Briefings for Britain, July 9, Gwythian Prins
In Robert Bolt’s “A Man for All Seasons,” Thomas More has this famous exchange with his hot-head son-in-law. It’s a warning about the dangers of broad brush (if emotionally satisfying) generalisations, a reminder of the power that lies in command of the details and it cuts both ways. In the EU, mastery of detail has always been the means to capture and subordinate those less obsessive or more light-hearted: il n’y a que texte is the Commission’s battle-cry, sotto voce, of course. The tactic is being used actively and with determination against the UK in relation to defence and security, today. That makes the EU a real and present danger to us, especially in time of war.
Right now, British Ministers who, it appears, are not personally in command of the detail are stating that it is both possible and risk-free to join aspects of the EU Defence Union emerging rapidly from something called PESCO (Permanent Structured Cooperation). Perhaps they say this because, reasonably enough but sadly unwisely in toxic times, they trust civil servants to be across the detail; and they trust the advice which civil servants whose confirmation bias is overwhelmingly ‘rejoiner’, give them. But PESCO is by no means risk-free to the UK, as I will show.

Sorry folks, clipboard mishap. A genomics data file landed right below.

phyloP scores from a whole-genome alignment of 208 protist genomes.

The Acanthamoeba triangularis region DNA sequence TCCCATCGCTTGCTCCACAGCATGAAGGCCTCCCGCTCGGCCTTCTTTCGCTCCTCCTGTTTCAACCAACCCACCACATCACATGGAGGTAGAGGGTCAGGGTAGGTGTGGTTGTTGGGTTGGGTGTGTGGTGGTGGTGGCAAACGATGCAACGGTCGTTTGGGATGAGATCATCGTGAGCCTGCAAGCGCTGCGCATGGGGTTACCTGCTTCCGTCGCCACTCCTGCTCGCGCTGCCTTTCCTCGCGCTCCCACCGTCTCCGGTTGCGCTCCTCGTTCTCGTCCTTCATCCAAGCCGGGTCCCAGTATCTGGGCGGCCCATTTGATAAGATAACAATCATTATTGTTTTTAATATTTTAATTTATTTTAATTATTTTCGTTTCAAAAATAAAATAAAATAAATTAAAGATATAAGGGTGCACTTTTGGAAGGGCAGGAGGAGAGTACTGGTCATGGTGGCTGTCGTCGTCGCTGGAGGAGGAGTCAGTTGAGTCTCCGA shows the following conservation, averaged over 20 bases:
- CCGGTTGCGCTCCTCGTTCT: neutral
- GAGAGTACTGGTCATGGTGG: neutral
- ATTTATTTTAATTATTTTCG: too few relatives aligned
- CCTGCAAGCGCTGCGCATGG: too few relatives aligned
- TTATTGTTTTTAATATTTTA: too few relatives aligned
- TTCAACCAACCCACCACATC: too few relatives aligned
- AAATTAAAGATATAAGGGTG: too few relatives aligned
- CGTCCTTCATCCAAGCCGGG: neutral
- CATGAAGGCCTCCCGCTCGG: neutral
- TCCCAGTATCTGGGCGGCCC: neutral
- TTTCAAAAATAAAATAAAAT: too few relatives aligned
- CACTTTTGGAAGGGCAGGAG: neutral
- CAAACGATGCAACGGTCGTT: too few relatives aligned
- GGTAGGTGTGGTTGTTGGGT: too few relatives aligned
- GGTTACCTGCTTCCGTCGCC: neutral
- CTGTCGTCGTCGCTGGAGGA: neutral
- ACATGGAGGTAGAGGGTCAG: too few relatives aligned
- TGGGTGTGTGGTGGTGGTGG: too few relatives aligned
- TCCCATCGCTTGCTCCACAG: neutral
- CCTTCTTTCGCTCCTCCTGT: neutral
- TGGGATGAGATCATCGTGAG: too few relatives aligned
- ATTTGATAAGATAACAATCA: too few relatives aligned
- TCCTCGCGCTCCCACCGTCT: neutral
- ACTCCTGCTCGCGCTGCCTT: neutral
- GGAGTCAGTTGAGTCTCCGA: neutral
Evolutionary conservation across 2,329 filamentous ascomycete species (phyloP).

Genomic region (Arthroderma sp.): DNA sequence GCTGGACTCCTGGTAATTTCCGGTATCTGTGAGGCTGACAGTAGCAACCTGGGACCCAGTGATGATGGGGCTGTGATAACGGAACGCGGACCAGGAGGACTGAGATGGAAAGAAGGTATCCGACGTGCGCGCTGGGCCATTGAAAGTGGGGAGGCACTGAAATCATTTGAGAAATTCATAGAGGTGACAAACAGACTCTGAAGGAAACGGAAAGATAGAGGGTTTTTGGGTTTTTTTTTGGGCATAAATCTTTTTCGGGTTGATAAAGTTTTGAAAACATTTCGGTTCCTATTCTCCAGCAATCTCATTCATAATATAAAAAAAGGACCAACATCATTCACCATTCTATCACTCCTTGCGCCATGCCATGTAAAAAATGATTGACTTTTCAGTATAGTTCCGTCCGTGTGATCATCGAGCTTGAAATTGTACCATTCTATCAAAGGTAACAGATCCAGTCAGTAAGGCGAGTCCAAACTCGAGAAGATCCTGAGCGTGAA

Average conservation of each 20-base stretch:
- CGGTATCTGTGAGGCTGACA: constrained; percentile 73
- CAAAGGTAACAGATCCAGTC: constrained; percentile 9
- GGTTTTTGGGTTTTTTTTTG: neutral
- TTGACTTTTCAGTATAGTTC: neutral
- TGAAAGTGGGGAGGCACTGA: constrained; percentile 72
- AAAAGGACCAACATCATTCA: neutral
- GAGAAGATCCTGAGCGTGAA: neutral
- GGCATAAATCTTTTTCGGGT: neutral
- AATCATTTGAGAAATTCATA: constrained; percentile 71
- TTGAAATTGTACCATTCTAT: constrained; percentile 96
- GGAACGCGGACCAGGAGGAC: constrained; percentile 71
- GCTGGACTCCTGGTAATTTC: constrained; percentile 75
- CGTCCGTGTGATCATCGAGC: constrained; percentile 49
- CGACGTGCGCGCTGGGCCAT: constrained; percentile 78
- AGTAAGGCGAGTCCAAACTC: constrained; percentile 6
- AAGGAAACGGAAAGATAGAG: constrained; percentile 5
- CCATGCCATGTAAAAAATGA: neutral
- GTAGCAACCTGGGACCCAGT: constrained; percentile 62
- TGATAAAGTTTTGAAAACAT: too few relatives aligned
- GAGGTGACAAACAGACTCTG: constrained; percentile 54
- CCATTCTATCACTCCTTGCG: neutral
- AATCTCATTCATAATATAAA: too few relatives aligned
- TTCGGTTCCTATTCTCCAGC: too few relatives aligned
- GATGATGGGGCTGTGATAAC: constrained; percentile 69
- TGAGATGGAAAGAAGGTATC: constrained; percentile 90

PESCO is a set of binding commitments made by participating member states which increase joint centralised EU-led political military decision making in the EU. It is a means of creating military unification between member states subordinating the planning, procurement, strategic decision-making, and operational deployment to central organs, which are not under sovereign control.
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